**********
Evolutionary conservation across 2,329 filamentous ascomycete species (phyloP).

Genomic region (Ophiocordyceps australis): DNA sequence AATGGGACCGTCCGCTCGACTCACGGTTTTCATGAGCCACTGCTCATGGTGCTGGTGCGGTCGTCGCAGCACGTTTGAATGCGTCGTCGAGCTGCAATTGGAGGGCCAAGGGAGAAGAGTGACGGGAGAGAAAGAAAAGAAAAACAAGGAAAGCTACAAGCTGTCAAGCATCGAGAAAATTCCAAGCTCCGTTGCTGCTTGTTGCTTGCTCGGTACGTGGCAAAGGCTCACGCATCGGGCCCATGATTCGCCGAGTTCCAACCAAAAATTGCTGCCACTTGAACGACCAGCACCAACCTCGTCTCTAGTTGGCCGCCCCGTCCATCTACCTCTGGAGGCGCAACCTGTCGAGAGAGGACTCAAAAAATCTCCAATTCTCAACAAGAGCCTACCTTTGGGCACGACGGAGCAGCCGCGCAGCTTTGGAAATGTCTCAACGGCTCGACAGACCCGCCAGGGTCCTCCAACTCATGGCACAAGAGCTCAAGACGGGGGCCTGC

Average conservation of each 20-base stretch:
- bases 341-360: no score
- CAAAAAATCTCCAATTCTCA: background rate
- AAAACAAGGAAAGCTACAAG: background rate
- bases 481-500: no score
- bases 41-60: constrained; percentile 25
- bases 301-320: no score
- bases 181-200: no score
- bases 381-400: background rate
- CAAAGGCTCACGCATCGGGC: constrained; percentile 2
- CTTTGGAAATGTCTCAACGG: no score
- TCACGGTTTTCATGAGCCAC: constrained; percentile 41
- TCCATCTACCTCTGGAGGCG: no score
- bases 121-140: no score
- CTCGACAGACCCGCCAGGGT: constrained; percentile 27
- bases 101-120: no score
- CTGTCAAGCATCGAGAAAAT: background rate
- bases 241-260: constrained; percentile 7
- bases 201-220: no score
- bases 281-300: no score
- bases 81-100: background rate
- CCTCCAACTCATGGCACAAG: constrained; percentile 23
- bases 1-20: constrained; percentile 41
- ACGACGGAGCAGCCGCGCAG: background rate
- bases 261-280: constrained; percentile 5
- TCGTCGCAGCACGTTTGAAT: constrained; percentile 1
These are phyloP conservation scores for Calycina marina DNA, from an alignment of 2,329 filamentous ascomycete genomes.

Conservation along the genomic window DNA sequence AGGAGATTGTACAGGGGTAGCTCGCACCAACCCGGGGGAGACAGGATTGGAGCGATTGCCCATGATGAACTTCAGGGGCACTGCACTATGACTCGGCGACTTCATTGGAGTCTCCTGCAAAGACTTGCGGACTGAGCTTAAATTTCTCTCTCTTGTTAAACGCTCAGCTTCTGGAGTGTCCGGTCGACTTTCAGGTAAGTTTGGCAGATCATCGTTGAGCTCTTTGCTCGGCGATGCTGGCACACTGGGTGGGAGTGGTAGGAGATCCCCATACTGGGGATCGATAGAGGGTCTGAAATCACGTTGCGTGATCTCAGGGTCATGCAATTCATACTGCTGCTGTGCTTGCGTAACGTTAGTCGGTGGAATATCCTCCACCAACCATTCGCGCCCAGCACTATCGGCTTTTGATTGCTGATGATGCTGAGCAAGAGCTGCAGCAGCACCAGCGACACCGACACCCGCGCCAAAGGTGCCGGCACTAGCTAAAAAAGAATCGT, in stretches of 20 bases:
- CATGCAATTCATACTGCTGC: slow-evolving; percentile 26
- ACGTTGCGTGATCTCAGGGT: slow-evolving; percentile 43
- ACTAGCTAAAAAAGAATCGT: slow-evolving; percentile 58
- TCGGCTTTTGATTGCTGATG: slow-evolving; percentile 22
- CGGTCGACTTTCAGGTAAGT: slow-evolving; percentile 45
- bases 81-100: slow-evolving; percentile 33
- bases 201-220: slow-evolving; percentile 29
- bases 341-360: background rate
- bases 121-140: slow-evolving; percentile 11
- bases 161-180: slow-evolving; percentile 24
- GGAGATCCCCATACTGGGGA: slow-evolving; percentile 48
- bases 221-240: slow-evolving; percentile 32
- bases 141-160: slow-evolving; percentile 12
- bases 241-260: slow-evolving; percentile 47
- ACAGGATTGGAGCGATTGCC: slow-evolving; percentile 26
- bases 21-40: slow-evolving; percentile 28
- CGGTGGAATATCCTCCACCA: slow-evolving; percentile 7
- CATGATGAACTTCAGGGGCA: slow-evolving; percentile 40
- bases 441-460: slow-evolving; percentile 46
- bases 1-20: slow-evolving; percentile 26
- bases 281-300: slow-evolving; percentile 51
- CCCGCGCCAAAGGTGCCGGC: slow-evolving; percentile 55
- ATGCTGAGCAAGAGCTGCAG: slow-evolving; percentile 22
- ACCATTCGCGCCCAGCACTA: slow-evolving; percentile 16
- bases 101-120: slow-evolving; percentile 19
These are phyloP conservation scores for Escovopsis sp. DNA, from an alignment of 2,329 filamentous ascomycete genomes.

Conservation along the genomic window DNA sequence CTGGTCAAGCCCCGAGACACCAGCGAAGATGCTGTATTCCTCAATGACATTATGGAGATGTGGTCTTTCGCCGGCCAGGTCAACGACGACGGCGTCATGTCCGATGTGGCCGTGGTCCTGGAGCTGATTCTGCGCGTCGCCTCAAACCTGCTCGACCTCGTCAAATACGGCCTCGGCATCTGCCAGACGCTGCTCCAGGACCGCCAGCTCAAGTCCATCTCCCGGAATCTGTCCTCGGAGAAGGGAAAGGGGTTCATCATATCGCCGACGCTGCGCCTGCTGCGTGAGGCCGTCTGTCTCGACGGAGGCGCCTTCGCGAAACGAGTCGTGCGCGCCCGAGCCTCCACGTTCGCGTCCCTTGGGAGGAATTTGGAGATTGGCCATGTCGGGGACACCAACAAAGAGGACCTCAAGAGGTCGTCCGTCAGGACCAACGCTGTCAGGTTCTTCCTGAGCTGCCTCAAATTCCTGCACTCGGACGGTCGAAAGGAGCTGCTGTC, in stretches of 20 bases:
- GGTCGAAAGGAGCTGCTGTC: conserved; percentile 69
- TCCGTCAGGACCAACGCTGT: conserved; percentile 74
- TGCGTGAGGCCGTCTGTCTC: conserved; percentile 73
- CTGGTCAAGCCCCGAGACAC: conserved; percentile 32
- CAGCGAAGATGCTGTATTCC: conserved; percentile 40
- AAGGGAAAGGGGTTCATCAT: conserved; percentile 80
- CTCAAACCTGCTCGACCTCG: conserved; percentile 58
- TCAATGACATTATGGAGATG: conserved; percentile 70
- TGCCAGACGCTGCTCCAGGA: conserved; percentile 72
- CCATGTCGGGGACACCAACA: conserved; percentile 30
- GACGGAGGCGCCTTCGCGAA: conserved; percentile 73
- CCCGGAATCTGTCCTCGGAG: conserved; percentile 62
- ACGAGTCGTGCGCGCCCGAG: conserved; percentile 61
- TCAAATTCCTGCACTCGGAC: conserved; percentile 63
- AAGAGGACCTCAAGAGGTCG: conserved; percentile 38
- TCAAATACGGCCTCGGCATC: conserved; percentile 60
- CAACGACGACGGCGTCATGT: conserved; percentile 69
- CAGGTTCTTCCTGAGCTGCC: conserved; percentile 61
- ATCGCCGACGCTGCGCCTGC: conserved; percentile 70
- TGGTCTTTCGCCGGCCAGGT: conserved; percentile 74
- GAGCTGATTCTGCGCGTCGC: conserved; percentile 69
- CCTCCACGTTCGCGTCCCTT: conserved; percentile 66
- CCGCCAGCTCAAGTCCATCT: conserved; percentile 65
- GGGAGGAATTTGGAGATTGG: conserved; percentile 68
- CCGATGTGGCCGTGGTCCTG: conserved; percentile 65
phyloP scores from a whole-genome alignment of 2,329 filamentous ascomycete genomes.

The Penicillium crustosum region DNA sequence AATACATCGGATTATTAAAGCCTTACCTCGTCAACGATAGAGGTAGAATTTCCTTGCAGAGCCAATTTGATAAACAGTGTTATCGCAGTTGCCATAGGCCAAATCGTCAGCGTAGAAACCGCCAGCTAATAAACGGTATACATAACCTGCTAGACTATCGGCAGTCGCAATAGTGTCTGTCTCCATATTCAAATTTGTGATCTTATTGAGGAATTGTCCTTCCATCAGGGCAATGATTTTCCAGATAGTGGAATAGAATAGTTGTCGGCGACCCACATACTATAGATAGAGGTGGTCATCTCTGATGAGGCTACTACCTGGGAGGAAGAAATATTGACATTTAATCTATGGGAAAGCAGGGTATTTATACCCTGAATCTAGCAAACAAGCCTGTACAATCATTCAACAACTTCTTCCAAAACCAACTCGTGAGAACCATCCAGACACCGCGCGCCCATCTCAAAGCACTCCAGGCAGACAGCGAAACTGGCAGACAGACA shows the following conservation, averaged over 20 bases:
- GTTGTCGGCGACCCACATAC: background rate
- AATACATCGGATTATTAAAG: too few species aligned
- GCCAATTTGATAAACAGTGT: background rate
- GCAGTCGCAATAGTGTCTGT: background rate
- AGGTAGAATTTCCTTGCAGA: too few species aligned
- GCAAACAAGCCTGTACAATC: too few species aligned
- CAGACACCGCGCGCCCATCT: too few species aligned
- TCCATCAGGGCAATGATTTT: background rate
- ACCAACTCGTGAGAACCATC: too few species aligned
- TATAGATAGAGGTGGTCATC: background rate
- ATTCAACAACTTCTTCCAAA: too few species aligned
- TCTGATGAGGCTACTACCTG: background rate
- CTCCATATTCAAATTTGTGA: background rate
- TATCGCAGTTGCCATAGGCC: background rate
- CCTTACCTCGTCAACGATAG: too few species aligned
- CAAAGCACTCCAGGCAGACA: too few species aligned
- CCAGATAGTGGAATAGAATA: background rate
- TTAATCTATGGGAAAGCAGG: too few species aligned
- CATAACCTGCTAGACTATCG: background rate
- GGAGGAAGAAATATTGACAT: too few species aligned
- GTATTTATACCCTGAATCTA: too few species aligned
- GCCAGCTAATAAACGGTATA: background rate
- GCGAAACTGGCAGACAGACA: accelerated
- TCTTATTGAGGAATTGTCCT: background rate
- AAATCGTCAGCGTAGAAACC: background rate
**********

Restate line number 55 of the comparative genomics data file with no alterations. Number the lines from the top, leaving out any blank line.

- bases 101-120: slow-evolving; percentile 19